The demise charter party's basic concept is that the demise charterer, in exchange for the payment of hire, obtains effective control of the vessel for an agreed period. It is akin to a net lease. The demise charterer has full operational and effective control of the ship. Noteworthy, the charter party will also contain terms that allow for the vessel's purchase by the demise charterer at the charter party's end, with the hire payments applied to the purchase price. There are many other methods. Ship finance is complex and requires a good working knowledge of shipping overall.


Note of Reference

Types of losses - Total or Partial or general average losses
A Loss can be described as being either Total or Partial (Particular Average). A Total Loss may be either an Actual Total Loss (ATL) or a Constructive Total Loss (CTL). An Actual Total Loss is where the vessel is actually destroyed or wrecked or where the owner is irretrievably deprived of his vessel e.g. when a ship is sunk in deep waters where any salvage attempt would be impossible. A Constructive Total Loss is when it appears that the vessel is unlikely to be saved or recovered or when she can only be recovered and repaired at a cost, which exceeds her insured value....

P&I Clubs guideline
The P&I Clubs are correctly called Protection and Indemnity Associations and number around 20 worldwide, with the majority being the United Kingdom-based. The shipowner in taking out insurance with a particular association becomes a member of that Club. The Clubs are mutual, which means that all costs involved in providing cover or paying out a claim to anyone are shared by all members. It is achieved by setting a rating or premium for the owner, known as an "advance call, " based on the owner's history and exposure to risk.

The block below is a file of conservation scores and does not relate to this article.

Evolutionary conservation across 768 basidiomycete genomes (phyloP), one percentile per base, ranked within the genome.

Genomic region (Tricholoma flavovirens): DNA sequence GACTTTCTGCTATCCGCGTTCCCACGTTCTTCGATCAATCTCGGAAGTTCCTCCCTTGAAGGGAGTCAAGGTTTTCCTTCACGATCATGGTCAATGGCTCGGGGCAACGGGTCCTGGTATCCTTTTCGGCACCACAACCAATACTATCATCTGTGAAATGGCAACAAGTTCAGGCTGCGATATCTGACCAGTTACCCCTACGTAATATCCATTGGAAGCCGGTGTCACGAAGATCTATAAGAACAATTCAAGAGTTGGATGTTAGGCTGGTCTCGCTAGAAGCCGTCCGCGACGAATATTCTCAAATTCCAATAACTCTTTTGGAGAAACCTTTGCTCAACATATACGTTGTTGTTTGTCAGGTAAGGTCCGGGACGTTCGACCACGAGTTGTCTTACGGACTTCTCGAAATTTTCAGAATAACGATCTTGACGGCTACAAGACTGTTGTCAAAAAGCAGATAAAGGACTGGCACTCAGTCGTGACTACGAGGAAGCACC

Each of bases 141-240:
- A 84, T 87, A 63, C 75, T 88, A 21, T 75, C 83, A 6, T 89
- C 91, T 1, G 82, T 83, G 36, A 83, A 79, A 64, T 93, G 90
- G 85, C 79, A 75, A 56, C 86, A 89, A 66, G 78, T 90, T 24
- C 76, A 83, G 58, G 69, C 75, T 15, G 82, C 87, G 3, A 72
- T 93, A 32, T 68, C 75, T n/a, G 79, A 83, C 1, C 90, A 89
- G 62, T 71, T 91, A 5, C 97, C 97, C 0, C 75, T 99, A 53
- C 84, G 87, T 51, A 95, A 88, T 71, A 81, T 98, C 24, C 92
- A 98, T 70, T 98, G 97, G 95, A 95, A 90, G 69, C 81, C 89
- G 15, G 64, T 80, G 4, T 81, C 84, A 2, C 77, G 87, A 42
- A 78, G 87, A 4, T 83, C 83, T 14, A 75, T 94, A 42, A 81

War risks areas -related advisory
There are additional trading restrictions placed on the ship regarding so-called war risk areas. War risk areas do not necessarily mean an area where there is a war and may include hostile environments such as areas where civil commotion or revolution is taking place.

Cargo ship procedure - Deviation clause and port of refuge
A deviation is a departure from the intended voyage or contract of carriage. It can occur either where the course of the voyage is specifically stated, and is departed from, or where the course of the voyage is not stated, but the usual route or customary route is departed from. However, it should be noted that deviation does not necessarily mean a physical change in the course and can occur in a simple case of slowing down to receive stores at an intermediate off-port-limits call. ...

Salvage contract -Using The Lloyd's Open Form for "No-Cure-No-Pay" salvage contract
The Lloyd's Open Form or "LOF" is the most widely-used "No-Cure-No-Pay" salvage contract. In return for salvage services, the salver receives a proportion of the salved value (the ship, its cargo, and bunkers).

Role of ship classification society
Classification societies verify the structural strength and integrity of the ship's hull and its fittings, as well as the reliability and function of the propulsion steering systems, power generation, other systems on the ship....

The Master’s Responsibility during Salvage Operation
Request for Salvage - The Master shall normally request salvage after consultation with the Company. However, he has complete authority to seek salvage assistance without referencing the Company if he considers this necessary.

Requirement of towing arrangement in oil tankers, readyness, & training onboard
All Oil, Chemical and Gas Tankers above 20000 DWT, constructed on or after 1st July, 2002, are equipped with an “Emergency Towing Arrangement (E.T.A.) both Forward And aft to provide the ship with a rapidly deployed towage capacity in an emergency.